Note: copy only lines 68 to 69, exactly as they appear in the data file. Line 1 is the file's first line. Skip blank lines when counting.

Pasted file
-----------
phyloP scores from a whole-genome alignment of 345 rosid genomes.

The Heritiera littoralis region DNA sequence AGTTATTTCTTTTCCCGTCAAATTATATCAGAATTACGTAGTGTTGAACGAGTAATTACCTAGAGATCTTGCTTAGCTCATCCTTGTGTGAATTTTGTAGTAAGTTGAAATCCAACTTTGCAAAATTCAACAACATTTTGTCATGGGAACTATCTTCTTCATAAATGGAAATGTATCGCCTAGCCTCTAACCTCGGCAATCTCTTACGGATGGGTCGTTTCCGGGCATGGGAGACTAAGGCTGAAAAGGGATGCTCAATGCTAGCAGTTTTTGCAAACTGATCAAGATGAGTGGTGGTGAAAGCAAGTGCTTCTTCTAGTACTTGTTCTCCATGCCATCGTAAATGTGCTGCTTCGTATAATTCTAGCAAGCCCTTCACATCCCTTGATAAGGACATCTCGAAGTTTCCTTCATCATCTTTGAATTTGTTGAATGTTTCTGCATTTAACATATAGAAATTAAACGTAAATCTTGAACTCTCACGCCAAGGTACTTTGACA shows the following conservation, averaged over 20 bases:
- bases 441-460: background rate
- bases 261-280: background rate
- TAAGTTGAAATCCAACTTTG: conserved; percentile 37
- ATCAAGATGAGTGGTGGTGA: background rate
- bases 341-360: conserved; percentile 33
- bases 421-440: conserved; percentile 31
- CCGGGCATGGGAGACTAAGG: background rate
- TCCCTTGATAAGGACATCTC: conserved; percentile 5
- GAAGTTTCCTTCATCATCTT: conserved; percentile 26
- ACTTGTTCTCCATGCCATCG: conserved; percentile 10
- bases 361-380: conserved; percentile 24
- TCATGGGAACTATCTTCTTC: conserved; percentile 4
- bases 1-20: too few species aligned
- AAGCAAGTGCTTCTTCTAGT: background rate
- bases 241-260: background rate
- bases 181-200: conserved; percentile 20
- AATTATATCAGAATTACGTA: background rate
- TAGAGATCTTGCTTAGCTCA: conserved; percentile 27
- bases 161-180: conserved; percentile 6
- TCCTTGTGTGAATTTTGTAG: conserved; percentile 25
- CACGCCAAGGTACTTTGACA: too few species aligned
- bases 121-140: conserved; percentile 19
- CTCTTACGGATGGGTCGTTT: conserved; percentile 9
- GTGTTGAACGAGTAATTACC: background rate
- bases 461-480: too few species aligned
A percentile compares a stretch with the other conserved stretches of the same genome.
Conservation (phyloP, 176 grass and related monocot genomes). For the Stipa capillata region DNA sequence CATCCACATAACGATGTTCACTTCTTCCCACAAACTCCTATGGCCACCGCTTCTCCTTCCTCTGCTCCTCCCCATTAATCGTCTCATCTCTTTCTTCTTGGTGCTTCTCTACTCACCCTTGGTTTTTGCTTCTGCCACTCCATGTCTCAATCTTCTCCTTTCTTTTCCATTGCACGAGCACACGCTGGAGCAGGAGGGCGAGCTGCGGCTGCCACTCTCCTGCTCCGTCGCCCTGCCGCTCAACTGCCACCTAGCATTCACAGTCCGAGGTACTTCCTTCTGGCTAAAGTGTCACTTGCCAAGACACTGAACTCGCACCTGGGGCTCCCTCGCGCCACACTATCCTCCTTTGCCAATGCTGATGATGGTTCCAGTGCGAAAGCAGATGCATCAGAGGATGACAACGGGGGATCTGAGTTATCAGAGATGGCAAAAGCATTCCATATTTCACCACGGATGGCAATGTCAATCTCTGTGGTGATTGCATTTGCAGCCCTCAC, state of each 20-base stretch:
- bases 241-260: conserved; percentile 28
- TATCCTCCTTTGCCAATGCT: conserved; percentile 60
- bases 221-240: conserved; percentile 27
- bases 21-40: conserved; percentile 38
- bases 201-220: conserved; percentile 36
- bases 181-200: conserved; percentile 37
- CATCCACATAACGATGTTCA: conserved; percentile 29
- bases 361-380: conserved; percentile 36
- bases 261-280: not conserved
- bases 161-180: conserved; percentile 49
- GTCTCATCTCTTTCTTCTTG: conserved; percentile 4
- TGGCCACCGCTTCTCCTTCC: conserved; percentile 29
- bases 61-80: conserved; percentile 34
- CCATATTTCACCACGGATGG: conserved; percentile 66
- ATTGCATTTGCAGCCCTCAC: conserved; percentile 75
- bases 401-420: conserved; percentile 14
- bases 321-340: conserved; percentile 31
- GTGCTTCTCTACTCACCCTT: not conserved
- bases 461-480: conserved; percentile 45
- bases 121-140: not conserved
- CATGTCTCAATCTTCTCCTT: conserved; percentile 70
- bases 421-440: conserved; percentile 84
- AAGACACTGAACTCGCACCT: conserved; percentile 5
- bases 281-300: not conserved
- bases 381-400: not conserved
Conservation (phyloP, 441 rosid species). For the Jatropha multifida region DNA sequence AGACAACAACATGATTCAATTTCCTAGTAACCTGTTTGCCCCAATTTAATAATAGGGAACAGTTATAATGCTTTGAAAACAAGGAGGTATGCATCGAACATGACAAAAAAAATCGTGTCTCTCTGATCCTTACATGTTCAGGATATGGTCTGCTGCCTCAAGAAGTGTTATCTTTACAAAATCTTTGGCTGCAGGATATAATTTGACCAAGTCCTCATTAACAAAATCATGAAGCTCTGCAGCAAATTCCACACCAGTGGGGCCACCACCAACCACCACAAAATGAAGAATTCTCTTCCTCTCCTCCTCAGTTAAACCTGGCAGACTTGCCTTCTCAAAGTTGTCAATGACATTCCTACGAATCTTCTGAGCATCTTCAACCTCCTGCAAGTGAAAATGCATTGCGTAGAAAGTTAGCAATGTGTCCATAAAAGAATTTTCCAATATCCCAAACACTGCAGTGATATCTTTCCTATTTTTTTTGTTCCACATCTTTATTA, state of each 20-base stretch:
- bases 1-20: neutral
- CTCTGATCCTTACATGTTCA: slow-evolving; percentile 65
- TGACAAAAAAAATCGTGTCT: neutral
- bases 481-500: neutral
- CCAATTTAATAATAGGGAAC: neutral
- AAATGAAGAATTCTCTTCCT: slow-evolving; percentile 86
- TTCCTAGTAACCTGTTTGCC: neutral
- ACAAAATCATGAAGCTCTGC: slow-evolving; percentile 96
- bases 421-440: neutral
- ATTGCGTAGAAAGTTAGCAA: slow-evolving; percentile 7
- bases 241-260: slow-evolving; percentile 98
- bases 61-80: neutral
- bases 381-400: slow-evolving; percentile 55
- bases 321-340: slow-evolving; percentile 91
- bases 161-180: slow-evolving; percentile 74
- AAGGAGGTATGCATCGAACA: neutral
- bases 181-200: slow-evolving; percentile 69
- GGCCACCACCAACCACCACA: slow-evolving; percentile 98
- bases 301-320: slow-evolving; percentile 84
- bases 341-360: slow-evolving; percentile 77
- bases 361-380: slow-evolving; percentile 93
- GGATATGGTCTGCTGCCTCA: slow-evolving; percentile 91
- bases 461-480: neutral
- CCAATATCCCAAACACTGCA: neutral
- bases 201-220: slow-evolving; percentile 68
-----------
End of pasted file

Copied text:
- bases 381-400: slow-evolving; percentile 55
- bases 321-340: slow-evolving; percentile 91